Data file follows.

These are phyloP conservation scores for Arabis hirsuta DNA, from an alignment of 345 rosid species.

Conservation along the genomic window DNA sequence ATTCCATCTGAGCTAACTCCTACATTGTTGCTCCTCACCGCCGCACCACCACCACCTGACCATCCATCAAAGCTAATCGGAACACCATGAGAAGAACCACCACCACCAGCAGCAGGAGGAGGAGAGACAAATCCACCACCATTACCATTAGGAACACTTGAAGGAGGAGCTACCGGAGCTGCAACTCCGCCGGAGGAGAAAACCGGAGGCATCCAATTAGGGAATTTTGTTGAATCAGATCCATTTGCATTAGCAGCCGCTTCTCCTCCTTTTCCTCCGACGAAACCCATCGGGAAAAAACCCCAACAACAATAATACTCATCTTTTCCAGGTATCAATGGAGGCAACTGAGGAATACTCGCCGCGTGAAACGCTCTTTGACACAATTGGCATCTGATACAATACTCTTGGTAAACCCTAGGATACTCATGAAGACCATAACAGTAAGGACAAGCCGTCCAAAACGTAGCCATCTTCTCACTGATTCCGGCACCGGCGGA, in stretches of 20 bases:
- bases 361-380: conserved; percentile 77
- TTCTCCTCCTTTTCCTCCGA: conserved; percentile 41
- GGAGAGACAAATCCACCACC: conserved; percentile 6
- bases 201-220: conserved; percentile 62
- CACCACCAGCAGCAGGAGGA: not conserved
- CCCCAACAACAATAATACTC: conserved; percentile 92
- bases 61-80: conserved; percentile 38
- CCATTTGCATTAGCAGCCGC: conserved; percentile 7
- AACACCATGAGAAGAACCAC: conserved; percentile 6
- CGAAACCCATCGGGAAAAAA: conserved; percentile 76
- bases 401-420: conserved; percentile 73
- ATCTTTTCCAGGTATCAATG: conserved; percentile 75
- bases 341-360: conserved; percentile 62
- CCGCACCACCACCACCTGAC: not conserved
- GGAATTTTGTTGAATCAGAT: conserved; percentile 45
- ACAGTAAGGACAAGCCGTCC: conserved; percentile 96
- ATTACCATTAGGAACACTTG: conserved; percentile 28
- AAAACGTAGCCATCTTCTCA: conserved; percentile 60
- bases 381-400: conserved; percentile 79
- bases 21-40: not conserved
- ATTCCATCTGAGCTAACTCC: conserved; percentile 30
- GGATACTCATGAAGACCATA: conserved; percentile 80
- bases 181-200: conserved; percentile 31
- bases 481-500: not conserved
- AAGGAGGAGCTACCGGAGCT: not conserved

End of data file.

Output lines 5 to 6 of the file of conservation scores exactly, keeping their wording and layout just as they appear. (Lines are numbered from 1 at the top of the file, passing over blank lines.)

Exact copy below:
- GGAGAGACAAATCCACCACC: conserved; percentile 6
- bases 201-220: conserved; percentile 62